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Exercising Values

Happy, Healthy, Kind, & Considerate Kids

The Stress Antidote

character children family family life fun inspiration mental health parenting selfcare support values Aug 20, 2011

"Rejoice with those who rejoice and to weep with those who weep."

What a joy it is to have friends who will be genuinely glad for you when something goes your way. It is even more valuable when they can share your sorrows and losses. Nothing seems as bad when you have someone to talk to about it and nothing feels so lonely as when you can't find a friend to share your ups and downs. The greatest way to relieve stress is to share it with another. It releases us in an amazing way. 

Children are also looking for someone with whom to share their good and bad times. It is crucial that we carve out casual time to be available for them to open up to us. We need to be ready to rejoice when they rejoice and weep when they weep or at least be there with a shoulder to cry on.

Controlling stress has many benefits both for us and our children. Stress actually accelerates the rate at which cells age so controlling stress has significant anti-aging benefits. Chronic stress raises blood level insulin and cortisol levels which causes inflammation and thus disease.  It raises cholesterol over time and even accelerates inflammatory gum disease which in turn promotes heart disease. Even happy events such as a move or a vacation contribute to the stress load. Elevevated cortisol is thought to lead to abdominal obesity. Having someone to talk to will actually make us healthier and maybe even thinner.

A  study from the University of California looked at the effects of caring for children with chronic illness and they found that it ages the moms by as much as ten years. Maybe you have stresses in your life that you suspect are aging you. I watched an interview with President Obama today where they pointed out to him how much he has aged while in office and even showed pictures to prove their point. No doubt that stress ages us and friends with a shoulder to lean on keep us young and resilient.

Only you can access the amount of stress you are under but please take creating time for relationships seriously. Some daily happy moments with your children could literally turn back the clock for you and stress proof them as well. When you know you are daily investing in the people who are most important to you, you will feel less trapped by the daily grind. Stress is something we can help other people alleviate by being there for them. By filling our days with laughter, exercise, wholesome foods, sleep, relaxation and most importantly, friends; we can find a brighter, happier and healthier future.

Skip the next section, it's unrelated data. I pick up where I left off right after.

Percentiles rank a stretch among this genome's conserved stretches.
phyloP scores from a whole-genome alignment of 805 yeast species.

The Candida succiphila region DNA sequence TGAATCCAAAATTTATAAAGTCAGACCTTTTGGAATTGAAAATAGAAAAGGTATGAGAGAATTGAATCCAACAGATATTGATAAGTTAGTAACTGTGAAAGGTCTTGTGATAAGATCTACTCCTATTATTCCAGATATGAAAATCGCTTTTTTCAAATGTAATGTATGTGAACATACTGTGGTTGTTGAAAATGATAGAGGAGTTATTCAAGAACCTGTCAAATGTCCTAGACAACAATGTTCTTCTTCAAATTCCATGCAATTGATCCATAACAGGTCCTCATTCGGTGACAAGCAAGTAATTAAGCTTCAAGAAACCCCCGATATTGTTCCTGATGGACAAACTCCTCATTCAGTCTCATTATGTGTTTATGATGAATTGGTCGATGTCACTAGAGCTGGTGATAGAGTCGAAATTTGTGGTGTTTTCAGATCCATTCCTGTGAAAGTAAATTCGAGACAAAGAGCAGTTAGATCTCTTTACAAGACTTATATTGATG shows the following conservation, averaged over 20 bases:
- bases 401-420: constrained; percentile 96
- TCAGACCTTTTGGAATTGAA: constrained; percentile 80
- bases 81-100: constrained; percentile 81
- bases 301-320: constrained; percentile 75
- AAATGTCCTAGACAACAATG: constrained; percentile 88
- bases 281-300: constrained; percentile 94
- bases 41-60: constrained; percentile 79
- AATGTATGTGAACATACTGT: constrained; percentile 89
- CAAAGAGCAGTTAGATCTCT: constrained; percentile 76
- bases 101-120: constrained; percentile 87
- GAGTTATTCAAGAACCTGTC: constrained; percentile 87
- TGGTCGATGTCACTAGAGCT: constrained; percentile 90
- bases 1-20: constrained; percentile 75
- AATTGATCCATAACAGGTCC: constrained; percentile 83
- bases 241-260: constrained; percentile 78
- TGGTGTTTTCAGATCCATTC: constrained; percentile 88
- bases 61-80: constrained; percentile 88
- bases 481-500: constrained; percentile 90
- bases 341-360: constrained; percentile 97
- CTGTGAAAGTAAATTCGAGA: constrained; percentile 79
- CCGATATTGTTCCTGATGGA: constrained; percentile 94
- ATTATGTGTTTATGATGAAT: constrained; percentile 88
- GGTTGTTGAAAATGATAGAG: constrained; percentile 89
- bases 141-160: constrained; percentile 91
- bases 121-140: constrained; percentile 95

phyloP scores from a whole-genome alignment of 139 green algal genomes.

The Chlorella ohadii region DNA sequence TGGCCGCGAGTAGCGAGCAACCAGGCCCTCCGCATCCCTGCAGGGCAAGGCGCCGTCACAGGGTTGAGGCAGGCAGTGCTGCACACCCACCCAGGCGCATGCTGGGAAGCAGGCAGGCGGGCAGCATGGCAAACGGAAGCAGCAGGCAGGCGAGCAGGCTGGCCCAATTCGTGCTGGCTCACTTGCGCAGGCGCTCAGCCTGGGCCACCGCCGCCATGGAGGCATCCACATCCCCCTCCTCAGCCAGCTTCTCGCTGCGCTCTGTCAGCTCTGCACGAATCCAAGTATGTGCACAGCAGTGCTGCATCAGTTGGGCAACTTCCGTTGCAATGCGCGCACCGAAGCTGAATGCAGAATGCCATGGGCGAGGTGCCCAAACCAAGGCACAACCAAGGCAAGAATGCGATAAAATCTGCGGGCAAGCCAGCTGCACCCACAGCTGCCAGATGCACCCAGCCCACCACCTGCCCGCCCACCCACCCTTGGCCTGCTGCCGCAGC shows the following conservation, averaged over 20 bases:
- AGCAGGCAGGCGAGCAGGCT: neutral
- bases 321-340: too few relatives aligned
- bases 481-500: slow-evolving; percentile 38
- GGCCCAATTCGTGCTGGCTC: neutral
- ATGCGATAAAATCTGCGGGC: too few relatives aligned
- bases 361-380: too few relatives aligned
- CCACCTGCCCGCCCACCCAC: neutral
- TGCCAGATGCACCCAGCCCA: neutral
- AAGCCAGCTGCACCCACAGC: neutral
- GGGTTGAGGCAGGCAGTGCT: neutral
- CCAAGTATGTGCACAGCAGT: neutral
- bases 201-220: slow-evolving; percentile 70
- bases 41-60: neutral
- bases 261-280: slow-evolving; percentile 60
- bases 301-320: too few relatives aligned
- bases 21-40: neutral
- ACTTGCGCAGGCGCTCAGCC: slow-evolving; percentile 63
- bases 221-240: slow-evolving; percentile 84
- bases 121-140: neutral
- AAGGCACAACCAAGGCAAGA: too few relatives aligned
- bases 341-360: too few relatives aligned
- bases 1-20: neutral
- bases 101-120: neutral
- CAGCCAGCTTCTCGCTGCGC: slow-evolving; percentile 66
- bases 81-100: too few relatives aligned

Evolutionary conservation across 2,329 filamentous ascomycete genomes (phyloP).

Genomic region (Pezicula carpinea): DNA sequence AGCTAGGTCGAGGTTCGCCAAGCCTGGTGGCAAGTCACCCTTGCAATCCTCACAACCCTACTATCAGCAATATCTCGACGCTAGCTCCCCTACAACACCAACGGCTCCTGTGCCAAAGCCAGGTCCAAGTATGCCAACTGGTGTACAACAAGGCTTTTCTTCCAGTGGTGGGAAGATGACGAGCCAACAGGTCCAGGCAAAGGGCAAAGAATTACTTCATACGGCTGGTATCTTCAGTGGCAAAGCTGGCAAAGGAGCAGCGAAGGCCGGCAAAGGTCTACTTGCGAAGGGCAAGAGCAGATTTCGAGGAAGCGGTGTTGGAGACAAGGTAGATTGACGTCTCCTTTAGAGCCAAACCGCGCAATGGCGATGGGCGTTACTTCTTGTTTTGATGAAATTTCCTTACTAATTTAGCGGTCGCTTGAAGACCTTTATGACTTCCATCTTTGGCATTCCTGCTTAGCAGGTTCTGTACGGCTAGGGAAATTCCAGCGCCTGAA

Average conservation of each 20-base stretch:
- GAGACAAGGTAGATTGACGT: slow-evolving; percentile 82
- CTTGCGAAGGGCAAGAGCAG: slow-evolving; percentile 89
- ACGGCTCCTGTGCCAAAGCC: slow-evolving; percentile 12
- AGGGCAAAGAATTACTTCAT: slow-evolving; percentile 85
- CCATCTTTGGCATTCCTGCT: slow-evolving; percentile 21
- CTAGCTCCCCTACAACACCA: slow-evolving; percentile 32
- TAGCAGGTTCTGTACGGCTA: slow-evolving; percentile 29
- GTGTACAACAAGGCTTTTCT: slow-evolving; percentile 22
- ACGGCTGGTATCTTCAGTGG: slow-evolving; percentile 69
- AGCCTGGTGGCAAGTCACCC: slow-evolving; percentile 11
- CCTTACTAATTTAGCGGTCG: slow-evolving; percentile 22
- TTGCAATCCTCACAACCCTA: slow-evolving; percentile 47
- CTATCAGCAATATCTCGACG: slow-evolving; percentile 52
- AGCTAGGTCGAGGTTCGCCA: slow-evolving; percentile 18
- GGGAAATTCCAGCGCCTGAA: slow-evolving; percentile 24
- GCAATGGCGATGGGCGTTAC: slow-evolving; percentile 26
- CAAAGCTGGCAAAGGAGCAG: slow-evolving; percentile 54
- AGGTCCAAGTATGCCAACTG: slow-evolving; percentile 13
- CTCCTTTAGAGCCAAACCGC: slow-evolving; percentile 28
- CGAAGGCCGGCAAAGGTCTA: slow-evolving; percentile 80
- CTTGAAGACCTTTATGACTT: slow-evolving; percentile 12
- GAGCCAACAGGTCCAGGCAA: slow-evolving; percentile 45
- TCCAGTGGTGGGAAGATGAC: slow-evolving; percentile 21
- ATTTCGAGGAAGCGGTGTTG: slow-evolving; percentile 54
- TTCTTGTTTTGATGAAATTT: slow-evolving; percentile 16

This week I saw my youngest daughter off to college and was surprised by the tears that flowed for what was actually a happy event. I received in the mail  the first hard copy version of Exercising Values, a momentous occasion. I struggled at a triathlon I had hoped to do better at. For each of these experiences, I sought out my family and close friends to share the ups and downs of my week and most of their responses added to my joy and made my losses seem lighter.

On the rare occasion that someone withdraws their friendship either overtly, by long-term neglect, or by death; it leaves a hole in our hearts because we really do need each other and because each relationship is special, unique, and not easily replaced. The best listener I ever had in my life died this year and I don't expect to find anyone else who will take that much time to listen so good-naturedly. It can be even harder when a friendship dies while the person is still alive. Make every effort to rejoice with those who rejoice and to weep with those who weep. It is a gift of immeasurable value  that you may be uniquely qualified to give especially if that person is your child.

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About the Author

Pamela Davenport

MSW, CPT, PES, CES, FNS, YES, SFS ACE

For decades I have helped countless parents and their children overcome significant obstacles. My unique accomplishments in the fields of child development, health, and fitness have given me an unparalleled perspective and expertise that I would love to share with you.

  • Award-Winning Author and Parenting Coach
  • Mother of six and grandmother of five
  • Studied Juvenile Justice at Stanford University
  • Master’s degree in Social Work
  • Experienced family counselor
  • Support group leader for struggling parents
  • Taught health at the university level
  • Program manager for the personal training programs at two colleges
  • Personal Trainer helping people lose 5lb-100lb+
  • Two-time Ironman Triathlete and competing member of team USA
  •  UMB Lifetime Sportswoman Award 2017